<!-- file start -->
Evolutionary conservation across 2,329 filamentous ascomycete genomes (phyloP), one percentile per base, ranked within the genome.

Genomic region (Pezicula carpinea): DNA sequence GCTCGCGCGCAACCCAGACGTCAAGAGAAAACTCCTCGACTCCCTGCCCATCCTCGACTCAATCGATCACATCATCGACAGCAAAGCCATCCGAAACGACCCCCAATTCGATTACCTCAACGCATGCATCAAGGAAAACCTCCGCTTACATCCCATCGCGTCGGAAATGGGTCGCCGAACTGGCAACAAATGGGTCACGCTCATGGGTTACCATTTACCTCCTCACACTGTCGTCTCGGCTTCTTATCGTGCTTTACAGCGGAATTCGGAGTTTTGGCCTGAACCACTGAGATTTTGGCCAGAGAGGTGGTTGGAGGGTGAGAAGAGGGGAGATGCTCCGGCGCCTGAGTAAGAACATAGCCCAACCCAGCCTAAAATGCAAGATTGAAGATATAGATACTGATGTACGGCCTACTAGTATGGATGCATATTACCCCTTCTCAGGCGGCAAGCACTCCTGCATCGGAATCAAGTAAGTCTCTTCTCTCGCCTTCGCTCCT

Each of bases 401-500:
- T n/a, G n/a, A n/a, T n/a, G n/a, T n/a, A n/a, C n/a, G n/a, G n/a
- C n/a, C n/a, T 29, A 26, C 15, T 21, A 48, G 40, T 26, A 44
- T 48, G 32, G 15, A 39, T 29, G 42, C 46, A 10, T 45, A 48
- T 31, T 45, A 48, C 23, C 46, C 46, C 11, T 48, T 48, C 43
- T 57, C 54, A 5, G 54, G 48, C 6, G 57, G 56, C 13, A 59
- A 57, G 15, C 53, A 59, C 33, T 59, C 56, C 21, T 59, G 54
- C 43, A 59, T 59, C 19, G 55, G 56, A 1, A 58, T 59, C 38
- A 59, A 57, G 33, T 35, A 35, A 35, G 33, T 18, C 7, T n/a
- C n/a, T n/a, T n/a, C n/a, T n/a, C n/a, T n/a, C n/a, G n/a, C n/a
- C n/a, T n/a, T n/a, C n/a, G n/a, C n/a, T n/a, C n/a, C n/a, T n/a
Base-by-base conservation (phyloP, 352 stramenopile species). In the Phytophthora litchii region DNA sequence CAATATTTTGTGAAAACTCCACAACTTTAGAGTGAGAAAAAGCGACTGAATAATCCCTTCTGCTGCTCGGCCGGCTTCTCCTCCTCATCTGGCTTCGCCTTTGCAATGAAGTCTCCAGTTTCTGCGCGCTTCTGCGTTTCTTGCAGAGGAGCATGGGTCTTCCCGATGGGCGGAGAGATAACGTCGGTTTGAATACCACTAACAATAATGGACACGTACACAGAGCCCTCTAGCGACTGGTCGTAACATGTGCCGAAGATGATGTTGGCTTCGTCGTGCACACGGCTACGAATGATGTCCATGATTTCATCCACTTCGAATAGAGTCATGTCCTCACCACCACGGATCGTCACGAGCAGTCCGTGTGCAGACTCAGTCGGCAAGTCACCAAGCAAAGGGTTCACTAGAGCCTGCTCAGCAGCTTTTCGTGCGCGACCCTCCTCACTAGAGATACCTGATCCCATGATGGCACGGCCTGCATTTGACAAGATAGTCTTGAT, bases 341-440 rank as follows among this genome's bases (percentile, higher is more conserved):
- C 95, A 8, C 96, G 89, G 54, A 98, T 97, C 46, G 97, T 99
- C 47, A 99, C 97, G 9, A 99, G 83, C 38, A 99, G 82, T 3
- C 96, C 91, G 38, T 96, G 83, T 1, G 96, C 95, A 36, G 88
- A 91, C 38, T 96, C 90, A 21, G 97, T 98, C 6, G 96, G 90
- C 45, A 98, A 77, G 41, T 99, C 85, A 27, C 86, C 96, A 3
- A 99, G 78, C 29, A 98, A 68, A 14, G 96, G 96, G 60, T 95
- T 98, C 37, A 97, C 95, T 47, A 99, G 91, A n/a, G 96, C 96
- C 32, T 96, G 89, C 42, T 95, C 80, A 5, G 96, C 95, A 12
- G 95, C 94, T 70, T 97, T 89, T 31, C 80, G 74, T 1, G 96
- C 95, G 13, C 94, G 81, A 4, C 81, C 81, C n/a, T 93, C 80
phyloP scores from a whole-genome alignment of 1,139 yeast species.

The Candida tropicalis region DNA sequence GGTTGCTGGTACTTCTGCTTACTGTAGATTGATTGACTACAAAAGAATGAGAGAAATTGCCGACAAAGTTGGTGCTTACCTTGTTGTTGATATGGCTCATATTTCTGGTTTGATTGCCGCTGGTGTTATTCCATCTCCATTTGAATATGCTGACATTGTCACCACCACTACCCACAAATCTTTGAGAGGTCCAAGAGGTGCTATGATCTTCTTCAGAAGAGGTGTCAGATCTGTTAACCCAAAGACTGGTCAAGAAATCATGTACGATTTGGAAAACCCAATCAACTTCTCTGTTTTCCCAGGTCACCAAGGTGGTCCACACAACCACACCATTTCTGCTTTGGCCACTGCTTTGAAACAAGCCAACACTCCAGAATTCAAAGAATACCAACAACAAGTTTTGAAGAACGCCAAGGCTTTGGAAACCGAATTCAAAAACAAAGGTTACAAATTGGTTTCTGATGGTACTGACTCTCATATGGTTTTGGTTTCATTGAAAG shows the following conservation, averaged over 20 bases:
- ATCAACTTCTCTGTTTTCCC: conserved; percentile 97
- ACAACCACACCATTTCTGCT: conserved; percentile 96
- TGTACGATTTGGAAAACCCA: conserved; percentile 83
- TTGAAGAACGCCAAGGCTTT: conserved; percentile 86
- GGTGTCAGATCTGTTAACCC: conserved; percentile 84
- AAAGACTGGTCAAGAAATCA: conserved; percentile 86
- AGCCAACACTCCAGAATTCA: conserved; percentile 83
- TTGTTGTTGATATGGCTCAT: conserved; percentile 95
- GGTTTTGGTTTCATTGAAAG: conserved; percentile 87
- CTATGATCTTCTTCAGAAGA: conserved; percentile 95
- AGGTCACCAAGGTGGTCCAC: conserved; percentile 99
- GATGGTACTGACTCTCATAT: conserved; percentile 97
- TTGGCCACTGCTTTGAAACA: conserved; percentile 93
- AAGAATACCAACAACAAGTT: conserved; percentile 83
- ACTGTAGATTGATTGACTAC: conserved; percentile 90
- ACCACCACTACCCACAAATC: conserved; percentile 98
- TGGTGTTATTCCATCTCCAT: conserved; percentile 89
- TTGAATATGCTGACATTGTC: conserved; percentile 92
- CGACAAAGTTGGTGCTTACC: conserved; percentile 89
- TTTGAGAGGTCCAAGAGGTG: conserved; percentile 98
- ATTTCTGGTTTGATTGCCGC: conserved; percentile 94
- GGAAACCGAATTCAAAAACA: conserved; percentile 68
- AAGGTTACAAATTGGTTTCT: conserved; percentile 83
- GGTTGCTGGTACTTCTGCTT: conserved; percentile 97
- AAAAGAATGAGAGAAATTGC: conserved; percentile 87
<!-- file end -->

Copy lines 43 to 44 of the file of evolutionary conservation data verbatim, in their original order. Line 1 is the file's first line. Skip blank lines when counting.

- TGGTGTTATTCCATCTCCAT: conserved; percentile 89
- TTGAATATGCTGACATTGTC: conserved; percentile 92